Eleven years ago, I wrote a post in recognition of Veteran’s Day, and the service personnel we as a nation honor on that day. In 2009, and again in 2015 when I reprised this post, Veterans Day fell on Wednesday. In 2018, the day fell on Sunday. In 2019, Monday. This year, the day again falls on Wednesday.  Today is Veterans Day. I’ve decided once more, to edit/re-post the Veteran’s Day Edition of “Break It Down!”

That call, in and of itself flies in the face of the current news cycle. We’ve just gone through a consequential quadrennial (Presidential) election that resulted in the two candidates each amassing more votes than any other candidates in U.S. History. For just the 11th time in 58 elections, a challenger defeated an incumbent President. The Democratic challenger won the popular vote by more than 4M votes, and, though it took four days, independent news outlets, including Fox News and the Associated Press called the race Saturday afternoon. The margin is the largest since Roosevelt defeated Hoover by 7M votes in 1932. Nevertheless, the incumbent refused to concede, and on a number of occasions, expressed certainty that he will still win.

He has also declined to permit members of his administration to assist in any way with the transition. Moreover, he threatened to fire anyone known to be seeking other employment. Given those dynamics, while the election and the incumbent’s legal gymnastics may be the current pre-eminent story, followed closely by a still surging coronavirus (100,000 cases per day in the U.S. for the past week, over 60K hospitalizations yesterday, and more 239K Americans dead from it); neither will be decided today. Hence, I will take a moment to honor Veterans Day and the men and women whose dedication, valor and personal treasure make the day one of merit for distinction.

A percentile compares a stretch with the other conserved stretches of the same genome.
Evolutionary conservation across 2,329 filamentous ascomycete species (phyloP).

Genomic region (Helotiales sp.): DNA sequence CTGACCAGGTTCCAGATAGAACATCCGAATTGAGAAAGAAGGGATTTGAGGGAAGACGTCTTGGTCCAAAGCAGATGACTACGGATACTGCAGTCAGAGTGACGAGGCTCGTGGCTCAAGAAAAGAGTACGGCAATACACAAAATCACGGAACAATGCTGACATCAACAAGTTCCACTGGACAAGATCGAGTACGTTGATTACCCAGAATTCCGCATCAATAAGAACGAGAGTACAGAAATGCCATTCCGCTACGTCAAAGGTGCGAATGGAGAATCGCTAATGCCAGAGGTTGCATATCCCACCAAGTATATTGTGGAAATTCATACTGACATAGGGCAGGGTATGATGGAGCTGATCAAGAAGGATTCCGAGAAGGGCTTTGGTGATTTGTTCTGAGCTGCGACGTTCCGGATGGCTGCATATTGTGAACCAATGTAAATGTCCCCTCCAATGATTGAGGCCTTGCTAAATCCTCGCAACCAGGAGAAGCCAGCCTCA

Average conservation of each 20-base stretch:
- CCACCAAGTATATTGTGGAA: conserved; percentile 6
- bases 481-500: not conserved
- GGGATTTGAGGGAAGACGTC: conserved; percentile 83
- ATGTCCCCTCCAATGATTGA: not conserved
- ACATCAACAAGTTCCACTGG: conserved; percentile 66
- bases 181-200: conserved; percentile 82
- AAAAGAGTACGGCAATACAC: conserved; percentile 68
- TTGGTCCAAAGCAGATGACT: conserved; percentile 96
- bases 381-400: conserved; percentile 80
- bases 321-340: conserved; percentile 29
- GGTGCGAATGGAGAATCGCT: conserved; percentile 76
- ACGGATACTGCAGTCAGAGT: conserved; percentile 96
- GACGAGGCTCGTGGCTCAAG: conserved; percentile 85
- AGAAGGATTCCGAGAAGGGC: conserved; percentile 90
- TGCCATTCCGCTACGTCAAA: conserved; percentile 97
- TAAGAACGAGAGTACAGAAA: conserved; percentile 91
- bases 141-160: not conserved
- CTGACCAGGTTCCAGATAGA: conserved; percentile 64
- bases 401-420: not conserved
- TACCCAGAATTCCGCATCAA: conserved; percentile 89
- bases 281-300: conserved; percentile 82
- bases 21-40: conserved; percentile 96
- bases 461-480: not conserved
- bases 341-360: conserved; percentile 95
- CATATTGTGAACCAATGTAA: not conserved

I hope you enjoy your day, and that you take an opportunity to reach out and thank a Veteran. Moreover, for my part, to all of you who are Veterans, “Thank you for your service.”

Many of you may know, or at least faintly recall that I frequently alter the blog format to integrate holiday traditions into the discussion. Often holidays are expanded by days away from work, long weekends, travel, and a host of leisure activities. In those cases, I prefer to scale back in recognition that aside from road map directions, GPS instructions, and the like, very little reading will be taking place.

As most Americans know, last year marked the 102-year Anniversary of the Armistice that ended World War I, AKA “The Great War,” and/or, “The War That Ended All Wars.” At first, it was known as Armistice Day. It later became known as Veterans Day. But what do we really know about this day that has been set aside to honor real American heroes and sheroes?